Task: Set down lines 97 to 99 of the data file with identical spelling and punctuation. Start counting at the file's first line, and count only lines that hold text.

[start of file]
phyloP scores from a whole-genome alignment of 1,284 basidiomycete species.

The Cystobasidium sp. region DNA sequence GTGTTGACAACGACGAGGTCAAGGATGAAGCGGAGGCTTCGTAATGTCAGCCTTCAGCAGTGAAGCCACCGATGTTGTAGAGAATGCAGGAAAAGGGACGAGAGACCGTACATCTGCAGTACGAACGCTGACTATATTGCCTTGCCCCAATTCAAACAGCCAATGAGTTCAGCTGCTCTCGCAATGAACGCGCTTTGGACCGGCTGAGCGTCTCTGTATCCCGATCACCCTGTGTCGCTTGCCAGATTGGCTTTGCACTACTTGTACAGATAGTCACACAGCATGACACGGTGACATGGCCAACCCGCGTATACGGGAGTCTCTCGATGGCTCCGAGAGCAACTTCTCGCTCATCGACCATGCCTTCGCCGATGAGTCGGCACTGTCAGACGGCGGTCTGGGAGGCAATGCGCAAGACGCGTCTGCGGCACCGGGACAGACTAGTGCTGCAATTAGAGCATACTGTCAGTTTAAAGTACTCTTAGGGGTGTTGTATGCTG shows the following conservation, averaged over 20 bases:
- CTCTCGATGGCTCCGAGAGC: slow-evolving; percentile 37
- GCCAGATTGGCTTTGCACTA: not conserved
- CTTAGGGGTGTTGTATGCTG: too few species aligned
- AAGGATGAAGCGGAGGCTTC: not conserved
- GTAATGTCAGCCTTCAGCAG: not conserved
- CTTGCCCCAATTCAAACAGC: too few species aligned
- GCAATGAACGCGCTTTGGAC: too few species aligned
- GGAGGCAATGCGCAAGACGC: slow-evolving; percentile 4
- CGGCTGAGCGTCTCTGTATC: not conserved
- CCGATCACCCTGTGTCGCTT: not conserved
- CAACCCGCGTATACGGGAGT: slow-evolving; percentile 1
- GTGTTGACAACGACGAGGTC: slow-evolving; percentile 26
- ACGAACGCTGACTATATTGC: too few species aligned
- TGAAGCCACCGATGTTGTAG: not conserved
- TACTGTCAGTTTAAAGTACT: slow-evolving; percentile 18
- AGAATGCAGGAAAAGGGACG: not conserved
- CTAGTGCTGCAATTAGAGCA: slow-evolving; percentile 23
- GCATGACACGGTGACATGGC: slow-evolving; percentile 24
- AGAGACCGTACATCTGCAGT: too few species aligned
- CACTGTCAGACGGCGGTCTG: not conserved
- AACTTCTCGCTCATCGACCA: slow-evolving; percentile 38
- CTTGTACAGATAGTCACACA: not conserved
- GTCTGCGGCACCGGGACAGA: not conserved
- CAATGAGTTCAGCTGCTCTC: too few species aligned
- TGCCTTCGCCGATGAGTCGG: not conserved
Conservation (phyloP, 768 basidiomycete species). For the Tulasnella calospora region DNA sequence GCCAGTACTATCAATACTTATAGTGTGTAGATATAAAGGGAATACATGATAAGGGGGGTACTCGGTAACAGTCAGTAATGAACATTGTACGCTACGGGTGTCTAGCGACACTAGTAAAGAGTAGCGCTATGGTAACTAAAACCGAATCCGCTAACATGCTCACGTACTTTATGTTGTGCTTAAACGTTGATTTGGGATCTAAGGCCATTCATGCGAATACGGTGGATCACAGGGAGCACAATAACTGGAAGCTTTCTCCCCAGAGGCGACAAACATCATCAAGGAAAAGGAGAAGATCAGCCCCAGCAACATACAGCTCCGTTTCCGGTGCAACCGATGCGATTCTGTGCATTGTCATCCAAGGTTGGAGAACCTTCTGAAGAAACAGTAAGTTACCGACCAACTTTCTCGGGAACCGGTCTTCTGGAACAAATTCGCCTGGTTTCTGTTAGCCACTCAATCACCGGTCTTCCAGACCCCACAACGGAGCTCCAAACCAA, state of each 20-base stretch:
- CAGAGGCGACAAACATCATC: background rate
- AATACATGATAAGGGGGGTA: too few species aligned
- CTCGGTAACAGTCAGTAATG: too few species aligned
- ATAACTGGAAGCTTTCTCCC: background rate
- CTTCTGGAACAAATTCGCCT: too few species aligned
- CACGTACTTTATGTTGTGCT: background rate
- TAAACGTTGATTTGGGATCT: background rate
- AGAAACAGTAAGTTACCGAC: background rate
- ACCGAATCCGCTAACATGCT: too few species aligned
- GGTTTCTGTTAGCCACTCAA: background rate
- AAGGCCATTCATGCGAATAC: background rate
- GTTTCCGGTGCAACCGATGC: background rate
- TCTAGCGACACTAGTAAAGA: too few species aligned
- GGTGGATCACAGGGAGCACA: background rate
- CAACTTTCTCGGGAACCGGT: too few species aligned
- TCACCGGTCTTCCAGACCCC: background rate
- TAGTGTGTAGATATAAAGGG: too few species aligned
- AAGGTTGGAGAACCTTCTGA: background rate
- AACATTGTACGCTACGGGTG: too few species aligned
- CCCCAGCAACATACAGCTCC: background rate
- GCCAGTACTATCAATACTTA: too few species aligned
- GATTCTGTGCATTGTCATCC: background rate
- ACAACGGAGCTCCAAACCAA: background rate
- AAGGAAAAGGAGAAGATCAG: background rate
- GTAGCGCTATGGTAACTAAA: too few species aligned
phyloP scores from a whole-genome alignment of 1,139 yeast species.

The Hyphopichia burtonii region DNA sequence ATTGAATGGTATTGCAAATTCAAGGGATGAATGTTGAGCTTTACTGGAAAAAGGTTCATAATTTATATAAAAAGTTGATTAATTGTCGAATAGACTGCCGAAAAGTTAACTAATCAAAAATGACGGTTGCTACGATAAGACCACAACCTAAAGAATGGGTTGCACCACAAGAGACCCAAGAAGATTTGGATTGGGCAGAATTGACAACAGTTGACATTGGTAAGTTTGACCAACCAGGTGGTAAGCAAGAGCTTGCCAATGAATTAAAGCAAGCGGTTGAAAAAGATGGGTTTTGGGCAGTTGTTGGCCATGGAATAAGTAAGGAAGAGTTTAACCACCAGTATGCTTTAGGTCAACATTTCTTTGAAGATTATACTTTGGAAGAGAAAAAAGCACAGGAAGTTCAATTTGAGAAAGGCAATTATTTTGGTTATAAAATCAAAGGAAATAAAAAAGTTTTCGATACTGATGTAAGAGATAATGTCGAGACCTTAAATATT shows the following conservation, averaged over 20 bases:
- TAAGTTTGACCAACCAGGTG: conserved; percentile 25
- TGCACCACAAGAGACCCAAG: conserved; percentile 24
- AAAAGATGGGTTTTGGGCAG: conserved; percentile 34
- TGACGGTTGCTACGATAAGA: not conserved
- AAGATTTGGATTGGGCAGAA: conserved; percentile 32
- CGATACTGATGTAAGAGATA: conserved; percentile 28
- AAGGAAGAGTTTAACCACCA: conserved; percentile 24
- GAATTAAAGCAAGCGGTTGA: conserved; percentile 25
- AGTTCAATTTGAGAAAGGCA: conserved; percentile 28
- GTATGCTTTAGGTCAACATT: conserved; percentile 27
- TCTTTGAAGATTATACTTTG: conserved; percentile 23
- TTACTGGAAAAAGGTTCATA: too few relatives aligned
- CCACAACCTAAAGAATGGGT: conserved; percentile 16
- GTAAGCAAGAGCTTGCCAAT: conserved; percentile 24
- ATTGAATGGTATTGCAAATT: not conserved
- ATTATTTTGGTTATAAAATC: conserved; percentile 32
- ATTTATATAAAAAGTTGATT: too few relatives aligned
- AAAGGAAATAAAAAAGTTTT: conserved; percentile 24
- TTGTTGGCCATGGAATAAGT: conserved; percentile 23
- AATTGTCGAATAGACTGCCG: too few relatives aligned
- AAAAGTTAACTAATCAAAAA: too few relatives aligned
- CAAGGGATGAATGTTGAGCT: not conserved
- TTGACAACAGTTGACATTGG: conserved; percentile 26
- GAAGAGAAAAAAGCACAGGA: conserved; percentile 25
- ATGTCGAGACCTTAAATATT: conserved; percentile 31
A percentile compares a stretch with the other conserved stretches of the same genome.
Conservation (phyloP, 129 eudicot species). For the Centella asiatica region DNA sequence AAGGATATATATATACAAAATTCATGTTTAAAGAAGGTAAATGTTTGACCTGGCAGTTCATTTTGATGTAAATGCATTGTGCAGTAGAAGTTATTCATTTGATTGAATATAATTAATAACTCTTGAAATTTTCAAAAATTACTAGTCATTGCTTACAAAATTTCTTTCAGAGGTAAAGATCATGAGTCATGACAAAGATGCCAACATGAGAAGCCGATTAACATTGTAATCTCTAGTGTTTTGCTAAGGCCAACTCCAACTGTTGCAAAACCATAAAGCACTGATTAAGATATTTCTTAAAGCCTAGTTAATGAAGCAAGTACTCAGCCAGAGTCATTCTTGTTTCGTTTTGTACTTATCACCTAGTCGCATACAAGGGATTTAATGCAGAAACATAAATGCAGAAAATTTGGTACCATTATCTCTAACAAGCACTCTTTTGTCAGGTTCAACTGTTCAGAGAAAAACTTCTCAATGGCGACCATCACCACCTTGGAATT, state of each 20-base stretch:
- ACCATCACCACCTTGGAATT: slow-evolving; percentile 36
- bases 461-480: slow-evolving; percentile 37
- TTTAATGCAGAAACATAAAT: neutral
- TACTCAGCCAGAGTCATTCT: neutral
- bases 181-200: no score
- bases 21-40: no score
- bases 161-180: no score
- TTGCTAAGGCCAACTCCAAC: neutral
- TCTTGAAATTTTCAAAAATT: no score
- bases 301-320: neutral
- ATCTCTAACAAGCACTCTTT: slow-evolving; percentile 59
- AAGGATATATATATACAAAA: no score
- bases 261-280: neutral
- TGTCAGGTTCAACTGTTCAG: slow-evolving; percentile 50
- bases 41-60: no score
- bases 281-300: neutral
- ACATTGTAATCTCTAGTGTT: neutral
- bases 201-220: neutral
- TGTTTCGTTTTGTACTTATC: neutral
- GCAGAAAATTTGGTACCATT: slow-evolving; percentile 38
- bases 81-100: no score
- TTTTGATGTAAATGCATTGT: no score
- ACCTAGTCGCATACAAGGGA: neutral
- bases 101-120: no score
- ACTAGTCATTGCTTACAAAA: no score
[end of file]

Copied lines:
- bases 41-60: no score
- bases 281-300: neutral
- ACATTGTAATCTCTAGTGTT: neutral